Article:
For more information on building a quality professional network, check out Chapter 8 of the book “FuelForward: Discover Proven Practices to Fuel Your Career Forward“. Available on Amazon.
“This is a relationship culture, but it’s hard to break in. There’s a closed network of people who have known each other for a long time. Or, because of who you know, you’re let into the circle.” These are some of the comments I hear from professionals all too often. Like it or not, relationships have a lot to do with whether or not you make it through the funnel to the higher level roles. Do you have the relationships you need to help you move ahead of other professionals? What does it take to be in the circle?
Relationships are an important part of every facet of our lives. They are just as important at work as they are at home. The need for relationships is human nature. In fact, the need for the sense of belonging and connectedness is one of our fundamental needs – the third level on Maslow’s Hierarchy of Needs. According to Maslow, we innately long for a sense of belonging and acceptance among our social groups.
Professionally, we call these connections our network. If you were to describe your network, what would you say? Would you talk about the number of people in your network? Or, would you describe the quality of your network….the connections and relationships you have with people?
The quality of your network is most important. Quality refers to both the people you are strategically connected to and the relationships you build with them. The quality of your network, both within and outside your current employer, will directly impact how far up the ladder you’ll make it in your career.
People are going to make decisions on whether to hire or promote you based on what they know about you and how comfortable they are with you. It’s up to you to make sure people know you. And, this takes some time. Build relationships before you need something from someone.
Relationships go through a cycle of familiarity, likability, respect and trust. To get to the point of trust requires interaction and a basis of experience with someone. You have to be intentional about making those experiences happen. Also, you have to add value to your relationships. If you just ‘take’ from relationships, you’ll fail to earn the respect and trust of others.
Four Relationship Types to Manage
There are four types of relationships you need to be aware of and manage: Acquaintances, Allies, Advocates and Adversaries.
Acquaintances are people whom you’ve met a few times. You have basically a surface knowledge of each other. Don’t take these interactions lightly. People begin to form impressions of you the minute they see you for the first time. The potential of a relationship often starts here.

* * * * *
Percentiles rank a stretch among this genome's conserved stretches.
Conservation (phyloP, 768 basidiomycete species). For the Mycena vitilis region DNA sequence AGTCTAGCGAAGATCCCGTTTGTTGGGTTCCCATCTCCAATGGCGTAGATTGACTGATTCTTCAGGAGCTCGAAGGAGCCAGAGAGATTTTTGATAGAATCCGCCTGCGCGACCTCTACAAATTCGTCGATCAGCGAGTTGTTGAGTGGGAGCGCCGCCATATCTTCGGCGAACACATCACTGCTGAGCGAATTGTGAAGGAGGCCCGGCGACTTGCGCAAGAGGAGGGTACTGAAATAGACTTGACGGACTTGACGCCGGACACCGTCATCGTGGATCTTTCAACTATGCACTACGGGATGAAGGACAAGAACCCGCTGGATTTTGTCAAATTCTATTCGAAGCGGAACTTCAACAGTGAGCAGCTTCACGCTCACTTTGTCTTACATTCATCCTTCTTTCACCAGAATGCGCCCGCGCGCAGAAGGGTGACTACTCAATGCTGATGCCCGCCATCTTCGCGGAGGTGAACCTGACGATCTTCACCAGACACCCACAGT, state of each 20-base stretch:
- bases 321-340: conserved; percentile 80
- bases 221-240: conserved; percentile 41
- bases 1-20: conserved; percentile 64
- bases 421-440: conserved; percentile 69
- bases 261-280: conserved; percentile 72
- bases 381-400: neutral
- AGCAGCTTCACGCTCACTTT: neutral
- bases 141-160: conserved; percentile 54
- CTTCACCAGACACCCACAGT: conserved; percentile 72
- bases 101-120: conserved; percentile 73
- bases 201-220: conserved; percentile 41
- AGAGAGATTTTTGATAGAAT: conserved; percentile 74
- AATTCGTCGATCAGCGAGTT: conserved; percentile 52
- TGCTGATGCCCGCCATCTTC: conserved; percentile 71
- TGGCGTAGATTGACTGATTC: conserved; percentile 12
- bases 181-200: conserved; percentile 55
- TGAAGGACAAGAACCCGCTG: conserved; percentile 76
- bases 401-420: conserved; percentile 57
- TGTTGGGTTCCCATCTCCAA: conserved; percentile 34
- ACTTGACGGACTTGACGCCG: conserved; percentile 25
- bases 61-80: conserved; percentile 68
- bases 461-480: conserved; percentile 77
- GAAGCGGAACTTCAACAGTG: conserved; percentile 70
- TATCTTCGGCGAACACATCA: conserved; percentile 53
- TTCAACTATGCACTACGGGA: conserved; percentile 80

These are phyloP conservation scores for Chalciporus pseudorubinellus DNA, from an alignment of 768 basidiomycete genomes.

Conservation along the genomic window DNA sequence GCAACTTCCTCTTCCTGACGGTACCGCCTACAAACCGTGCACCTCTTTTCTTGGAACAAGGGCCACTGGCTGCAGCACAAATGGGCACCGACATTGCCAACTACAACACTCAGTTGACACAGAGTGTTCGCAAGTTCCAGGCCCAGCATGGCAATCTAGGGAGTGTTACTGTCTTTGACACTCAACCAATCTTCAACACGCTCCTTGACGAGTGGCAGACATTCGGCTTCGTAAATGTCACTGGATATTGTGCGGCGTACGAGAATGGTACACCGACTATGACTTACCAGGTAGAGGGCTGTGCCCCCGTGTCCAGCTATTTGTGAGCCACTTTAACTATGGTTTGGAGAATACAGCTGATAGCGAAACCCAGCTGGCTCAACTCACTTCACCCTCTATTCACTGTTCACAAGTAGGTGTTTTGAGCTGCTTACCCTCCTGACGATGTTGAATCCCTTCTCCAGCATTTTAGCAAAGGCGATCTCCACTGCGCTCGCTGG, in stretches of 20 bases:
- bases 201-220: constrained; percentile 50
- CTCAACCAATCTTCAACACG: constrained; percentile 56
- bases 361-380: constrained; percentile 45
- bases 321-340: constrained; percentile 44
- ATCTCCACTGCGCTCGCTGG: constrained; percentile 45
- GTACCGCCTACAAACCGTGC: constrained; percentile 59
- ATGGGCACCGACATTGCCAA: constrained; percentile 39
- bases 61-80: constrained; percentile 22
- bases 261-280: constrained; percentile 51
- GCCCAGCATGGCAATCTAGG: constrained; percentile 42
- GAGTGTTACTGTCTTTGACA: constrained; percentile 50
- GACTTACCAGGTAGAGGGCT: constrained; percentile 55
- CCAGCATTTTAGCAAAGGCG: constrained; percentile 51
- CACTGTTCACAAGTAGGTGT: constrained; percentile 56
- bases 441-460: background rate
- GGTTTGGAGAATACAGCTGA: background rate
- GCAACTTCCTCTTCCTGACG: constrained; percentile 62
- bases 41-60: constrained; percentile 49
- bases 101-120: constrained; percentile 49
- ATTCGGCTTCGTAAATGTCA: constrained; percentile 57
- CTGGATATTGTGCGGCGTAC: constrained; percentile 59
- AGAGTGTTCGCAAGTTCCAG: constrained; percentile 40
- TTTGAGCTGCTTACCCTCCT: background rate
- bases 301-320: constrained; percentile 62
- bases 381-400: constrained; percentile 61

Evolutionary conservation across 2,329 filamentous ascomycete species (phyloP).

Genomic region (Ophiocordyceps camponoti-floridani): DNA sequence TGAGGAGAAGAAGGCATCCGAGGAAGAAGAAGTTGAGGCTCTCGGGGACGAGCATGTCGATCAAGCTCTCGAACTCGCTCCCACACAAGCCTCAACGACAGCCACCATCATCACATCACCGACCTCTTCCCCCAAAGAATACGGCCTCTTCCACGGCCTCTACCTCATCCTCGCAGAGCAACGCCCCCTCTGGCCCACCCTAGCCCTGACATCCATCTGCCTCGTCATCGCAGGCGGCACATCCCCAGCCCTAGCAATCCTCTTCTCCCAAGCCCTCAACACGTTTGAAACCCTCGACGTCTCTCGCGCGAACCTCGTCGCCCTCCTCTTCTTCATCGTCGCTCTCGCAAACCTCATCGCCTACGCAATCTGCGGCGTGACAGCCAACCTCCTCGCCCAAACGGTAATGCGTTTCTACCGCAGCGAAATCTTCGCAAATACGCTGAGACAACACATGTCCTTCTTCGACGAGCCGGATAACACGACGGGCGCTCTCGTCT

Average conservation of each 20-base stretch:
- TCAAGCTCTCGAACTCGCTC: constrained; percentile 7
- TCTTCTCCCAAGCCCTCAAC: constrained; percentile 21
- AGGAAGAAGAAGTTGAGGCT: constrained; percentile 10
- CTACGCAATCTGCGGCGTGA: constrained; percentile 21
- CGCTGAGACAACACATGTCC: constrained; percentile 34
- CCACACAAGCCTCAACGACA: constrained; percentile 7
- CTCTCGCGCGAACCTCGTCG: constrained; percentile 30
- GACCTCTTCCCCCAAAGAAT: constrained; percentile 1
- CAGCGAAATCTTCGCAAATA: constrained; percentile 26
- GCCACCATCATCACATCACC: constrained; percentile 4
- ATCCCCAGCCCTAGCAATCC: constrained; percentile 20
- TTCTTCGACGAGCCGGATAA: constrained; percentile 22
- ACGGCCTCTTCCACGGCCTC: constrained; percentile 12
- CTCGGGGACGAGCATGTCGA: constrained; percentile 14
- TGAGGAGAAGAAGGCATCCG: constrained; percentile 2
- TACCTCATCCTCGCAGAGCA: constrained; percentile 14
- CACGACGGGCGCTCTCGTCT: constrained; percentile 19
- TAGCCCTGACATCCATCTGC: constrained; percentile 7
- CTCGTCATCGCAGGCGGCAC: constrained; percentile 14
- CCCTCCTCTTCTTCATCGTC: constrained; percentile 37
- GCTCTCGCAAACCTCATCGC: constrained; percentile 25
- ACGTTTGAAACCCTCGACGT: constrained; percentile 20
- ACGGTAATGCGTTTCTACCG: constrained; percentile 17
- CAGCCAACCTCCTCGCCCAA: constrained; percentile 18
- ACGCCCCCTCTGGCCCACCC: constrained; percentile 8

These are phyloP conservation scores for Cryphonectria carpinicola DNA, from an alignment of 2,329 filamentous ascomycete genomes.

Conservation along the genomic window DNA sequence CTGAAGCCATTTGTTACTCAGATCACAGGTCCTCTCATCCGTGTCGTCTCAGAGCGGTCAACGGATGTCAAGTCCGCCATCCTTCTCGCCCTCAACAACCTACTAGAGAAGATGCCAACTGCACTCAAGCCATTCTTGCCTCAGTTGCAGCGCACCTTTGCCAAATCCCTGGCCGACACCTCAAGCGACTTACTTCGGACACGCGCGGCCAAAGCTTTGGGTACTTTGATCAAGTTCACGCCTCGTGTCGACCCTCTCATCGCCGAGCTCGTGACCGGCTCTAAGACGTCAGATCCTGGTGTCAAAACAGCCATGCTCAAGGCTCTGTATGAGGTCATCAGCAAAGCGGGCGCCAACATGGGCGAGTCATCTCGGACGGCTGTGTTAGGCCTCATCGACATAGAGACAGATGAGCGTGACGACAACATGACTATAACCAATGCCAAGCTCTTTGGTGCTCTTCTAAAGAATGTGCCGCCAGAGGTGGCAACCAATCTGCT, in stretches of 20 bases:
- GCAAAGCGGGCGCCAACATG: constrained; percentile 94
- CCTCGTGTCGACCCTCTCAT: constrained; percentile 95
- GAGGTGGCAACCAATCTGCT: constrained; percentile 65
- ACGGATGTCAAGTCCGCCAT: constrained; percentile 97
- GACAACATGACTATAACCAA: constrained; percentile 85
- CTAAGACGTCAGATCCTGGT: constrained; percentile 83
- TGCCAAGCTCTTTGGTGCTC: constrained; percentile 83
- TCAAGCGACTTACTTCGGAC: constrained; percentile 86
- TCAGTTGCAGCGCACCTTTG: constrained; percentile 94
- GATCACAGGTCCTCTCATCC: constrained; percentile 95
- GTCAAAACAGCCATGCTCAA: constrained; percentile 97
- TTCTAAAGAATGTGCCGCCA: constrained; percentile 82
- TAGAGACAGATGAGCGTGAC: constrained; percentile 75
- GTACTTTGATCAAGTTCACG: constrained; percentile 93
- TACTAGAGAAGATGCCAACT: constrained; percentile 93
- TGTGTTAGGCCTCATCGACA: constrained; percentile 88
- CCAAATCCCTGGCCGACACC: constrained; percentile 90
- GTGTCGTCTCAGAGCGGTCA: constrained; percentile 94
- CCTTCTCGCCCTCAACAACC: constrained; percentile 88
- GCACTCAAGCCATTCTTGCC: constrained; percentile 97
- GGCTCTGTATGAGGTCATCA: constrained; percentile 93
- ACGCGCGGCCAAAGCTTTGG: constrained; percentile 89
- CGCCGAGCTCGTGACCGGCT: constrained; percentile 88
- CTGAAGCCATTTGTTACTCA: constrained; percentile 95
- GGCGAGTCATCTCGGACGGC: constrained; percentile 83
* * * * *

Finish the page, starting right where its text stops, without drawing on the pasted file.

Allies are people you’ve had multiple opportunities to work or interact with. You’ve come to know each other and work well together. These relationships have gone through the four stages of familiarity, likability, respect and trust. Allies tend to help each other and look out for each other, very important if you’re going to be successful in your work and in navigating the corporate environment.
Advocates know enough about you to have a high perception of you. They may not necessarily be an ally. In fact, you don’t always know who your advocates are. Advocates have worked with you or observed you, trusting that if they stick their neck out and recommend you, you’ll come through.
Adversaries are the fourth type of relationship. We don’t really think too much about managing them. Have you heard the saying, keep your friends close and your enemies closer? Adversaries may be unknowingly hurting your career potential by damaging your reputation, both by what they say and by often making it hard for you to execute as expected.
Your goal is to get allies and advocates on your team. By building these types of relationships, you are better connected in the organization. Your Allies and Advocates will open the door to connections with others, as well, who are strategically important to your success.
Building a Quality Network
So, to get “in” – it starts with you. What can you do?
Be thoughtful and strategically consider who you need as part of your network. Identify opportunities to make connections with those individuals. This may include opportunities directly related to your work or outside of your daily job responsibilities. Attend company social functions, volunteer for a community service project sponsored by your company, attend employee resource group meetings, or be on a committee.
In your interactions, make an impression. Early in my career, I was so timid at networking events. I would be in a group, but others would be doing the talking around me. When I did speak up, I wouldn’t talk loud enough for the others to clearly hear what I was saying. Don’t let that be you.
I know what you’re saying, “Vivian, this all sounds good, but I don’t have time.” Well, if you want to move up, you can’t afford not to proactively work on your relationships. I encourage you to choose just one strategy to get you started. You’ll soon see the results.